E3 2011: Asura's Wrath
QUICKTAKE: Kratos will need to step aside. Asura is now officially the angriest demi-god of gaming. Asura's Wrath is one of the most over-the-top games ever imagined. And while its gameplay may be lacking, its unparalleled scope, sense of destruction, and unique style makes it one of the most memorable experiences at E3 this year.
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THE DEMO: Like Alan Wake, and the numerous anime series that undoubtedly inspired it, Asura's Wrath is presented in an episodic format, always ending with some kind of cliffhanger. The E3 demo goes through two episodes on Asura's journey to get revenge. From what we we puzzled together, Asura was once a god. Somehow, he was banished, and now he's really pissed off.
In the first episode we played, Asura fought with a god and some of his goons. The brawling wasn't particularly noteworthy, with a standard layout of heavy, light, and ranged attacks. The second episode is what really showcases the game's over-the-top set-pieces, culminating in Asura's confrontation with a god larger than the Earth. He thrusts his index finger at Asura, and some rapid button-mashing and skilled QTE reflexes will have Asura punching back, causing the god to explode into a supernova. Seriously.
DETAILS: Developer CyberConnect 2 is probably best known for its work on the Naruto Ultimate Ninja Storm series. It's easy to see how Asura's Wrath is an extension of the design set by the Naruto series. Like the licensed anime series, the battles are big, and there are a lot of QTE-based challenges that drive the bigger sequences. The main characters also scream a lot.
Asura's Wrath is an original IP, which means that CyberConnect is free to put anything in the game it pleases. Its blend of Southeast Asian pseudo-Buddhist imagery with a sci-fi twist certainly makes it unlike any other game out there. It is stunning, but I can't help but think the developers are a bit too focused on creating memorable set-pieces. What about characterization? Considering this is a serialized drama, it couldn't hurt to actually care about these characters as well. Right now, Asura is a purely two dimensional character, defined simply by how angry he is. Even Kratos managed a bit more depth than this guy.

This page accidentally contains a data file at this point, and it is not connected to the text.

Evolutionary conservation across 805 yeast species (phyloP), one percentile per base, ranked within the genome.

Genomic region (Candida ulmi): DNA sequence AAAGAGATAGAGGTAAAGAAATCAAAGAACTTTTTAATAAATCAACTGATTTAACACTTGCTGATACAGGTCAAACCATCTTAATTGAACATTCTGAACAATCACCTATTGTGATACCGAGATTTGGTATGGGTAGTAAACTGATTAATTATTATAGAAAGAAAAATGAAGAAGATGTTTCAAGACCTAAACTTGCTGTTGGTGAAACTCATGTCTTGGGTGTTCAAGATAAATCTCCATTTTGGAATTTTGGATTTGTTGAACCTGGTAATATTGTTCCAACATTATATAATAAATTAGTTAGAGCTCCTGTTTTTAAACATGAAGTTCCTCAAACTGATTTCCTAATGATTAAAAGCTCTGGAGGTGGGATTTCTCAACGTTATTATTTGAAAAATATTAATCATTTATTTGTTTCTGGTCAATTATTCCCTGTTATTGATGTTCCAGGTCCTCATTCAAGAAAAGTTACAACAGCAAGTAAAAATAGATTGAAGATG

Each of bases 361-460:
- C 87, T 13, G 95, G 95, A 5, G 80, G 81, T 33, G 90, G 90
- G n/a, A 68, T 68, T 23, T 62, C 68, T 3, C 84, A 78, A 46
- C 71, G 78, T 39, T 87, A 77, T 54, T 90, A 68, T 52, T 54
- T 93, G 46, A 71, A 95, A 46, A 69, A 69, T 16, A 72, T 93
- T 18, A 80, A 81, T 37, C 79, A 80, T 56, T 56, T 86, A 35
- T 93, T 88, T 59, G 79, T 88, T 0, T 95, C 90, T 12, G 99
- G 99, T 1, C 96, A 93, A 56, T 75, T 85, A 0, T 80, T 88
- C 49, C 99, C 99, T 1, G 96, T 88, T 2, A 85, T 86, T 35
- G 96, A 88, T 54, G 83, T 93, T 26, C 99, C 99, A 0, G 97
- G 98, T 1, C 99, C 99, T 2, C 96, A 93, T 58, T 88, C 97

The QTEs are a bit on the easy side for now, making me wonder if the developer plans on adding multiple difficulty levels. But if you've grown tired of having random buttons quickly appear on the screen, make no mistake: this is not an action game enhanced by QTEs. It is a QTE game that happens to have a few action sequences. And from what I can garner, the combat is nowhere as deep as the fighting system created for CyberConnect's Naruto games.
Were it not for how absurd many of the sequences played out, Asura's Wrath wouldn't warrant a mention on this site. Its overly simplified gameplay will likely tire out fast, so the game's success will rely entirely on CyberConnect's ability to make even crazier scenarios. It's hard to imagine how they can, but if they succeed, it will certainly be a marvel.
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